Kathmandu, Nepal – Durbar Square

Durbar means palace, and this area is very much the centre of the old city where the city’s royalty were crowned and celebrated. Along the way we had already enjoyed a vast array of Buddhist stupas, Hindu temples, shrines during our Lonely Planet walking tour (which, we noticed, so many other tourists were also doing) however were impressed by the number of temples clustered around Durbar Square. Highlights included;

Kasthamandap Temple – the oldest of the buildings in the square, building in the 12th century and which Kathmandu is named after.

Maju Devel – we joined many other Nepalese as we sat on the steps of this 17th century Shiva temple which overlooks the bustling area below.

Kumari Bahal – I was quite surprised to read that the Nepalese worship a real-life goddess – the Kumari Devi – and this is the house where she lives. The Kumari is basically a little girl, selected based on a rigid physical criteria and is tested to ensure she is able to select the correct items of her predecessor. She lives in the Kumari Bahal with her family, making occasional appearances, and is worshipped by the people. Once she reaches puberty she becomes mortal and another girl is selected. We somehow managed to visit on a day where she was making an appearance, a brief but fascinating appearance (particularly watching other people’s reactions upon seeing her). She was a normal childlike, young girl, with a face full of makeup.

Hanuman Dhoka palace – a massive palace complex guarded by an orange Hanuman statute out the front. Inside the palace are museums commemorating King Tribhuvan, King Mahendra and Birenda. Some extremely erotic carvings were evident in the courtyard of the Basantapur Tower.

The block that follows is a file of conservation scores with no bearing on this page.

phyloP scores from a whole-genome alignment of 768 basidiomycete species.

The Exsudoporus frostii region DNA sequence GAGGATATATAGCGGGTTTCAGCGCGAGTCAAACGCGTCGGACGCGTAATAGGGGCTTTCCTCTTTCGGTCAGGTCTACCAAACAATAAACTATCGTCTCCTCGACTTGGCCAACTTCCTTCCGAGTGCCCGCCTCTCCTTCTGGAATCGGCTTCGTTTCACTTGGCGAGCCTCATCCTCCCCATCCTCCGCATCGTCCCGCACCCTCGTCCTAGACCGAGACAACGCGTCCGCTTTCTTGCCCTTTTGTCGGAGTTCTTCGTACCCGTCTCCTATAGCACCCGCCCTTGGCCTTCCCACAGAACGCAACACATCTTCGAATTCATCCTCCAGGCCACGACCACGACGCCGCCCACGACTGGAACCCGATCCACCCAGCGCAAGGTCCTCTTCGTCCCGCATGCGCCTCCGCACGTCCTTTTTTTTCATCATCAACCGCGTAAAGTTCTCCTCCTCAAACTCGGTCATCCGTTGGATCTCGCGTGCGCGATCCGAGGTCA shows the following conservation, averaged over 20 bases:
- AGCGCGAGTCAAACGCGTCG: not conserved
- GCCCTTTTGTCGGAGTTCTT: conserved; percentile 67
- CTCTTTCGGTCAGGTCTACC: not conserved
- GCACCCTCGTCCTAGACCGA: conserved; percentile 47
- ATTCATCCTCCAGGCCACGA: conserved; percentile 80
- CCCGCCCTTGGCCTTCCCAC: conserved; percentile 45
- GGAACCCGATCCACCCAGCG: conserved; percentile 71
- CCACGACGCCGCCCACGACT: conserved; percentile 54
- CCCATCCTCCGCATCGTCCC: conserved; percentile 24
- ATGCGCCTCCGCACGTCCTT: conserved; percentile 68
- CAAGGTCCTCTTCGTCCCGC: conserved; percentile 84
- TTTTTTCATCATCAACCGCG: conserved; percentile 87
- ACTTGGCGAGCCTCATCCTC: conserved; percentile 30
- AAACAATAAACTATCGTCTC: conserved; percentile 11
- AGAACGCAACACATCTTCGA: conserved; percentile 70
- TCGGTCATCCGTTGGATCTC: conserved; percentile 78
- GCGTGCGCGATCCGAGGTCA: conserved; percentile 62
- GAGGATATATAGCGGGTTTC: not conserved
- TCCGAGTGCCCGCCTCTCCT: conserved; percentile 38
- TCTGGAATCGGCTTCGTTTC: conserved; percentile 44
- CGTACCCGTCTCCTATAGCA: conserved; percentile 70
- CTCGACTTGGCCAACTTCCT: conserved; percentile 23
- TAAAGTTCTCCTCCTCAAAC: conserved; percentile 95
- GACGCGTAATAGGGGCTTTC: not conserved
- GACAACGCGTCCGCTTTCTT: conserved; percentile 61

DSLR camera, GPS, Lonely Planet, backpack, Travis' blending in wellWell known Ganesh shrine, the deity with an elephant headKasthamandap Temple at Durbar Square
Man making garlands of marigold flowers used by HindusTrailokya Mohan Narayan temple with Garuda kneeling before itMaru Ganesh Mandir
Shiva-Parvati Temple with stone snow lions guarding the entranceShiva-Parvati Temple with stone snow lions guarding the entranceShiva-Parvati Temple in Kathmandu Durbar Square
Bhagwati TempleTrailokya Mohan Narayan templeKumari Bahal (House of the Living Goddess) with intricate carved windows
Durbar Square KathmanduGoddess KaliTemple to Kam Dev, a companion of Shiva, with a tall corncob like spire
Hanuman statue cloaked in red and sheltered by an umbrellaTaleju Temple Hindu temple entranceSnow lions guarding the entrance to Taleju Temple
Stone inscription written in fifteen languages to the goddess KalikaA chaitya completely shattered by a bodhi treeHindu deity Shiva holding trident and transport of Nandi the bull
Taleju Temple Hindu temple viewed from the sideGaruda Statue seen outside Taleju TempleKala Bhairab at Durbar Square
View from the inner court of the Hanuman Dhoka (Royal Palace)View from the inner court of the Hanuman Dhoka (Royal Palace)Intricate wooden windows of the Hanuman Dhoka (Royal Palace)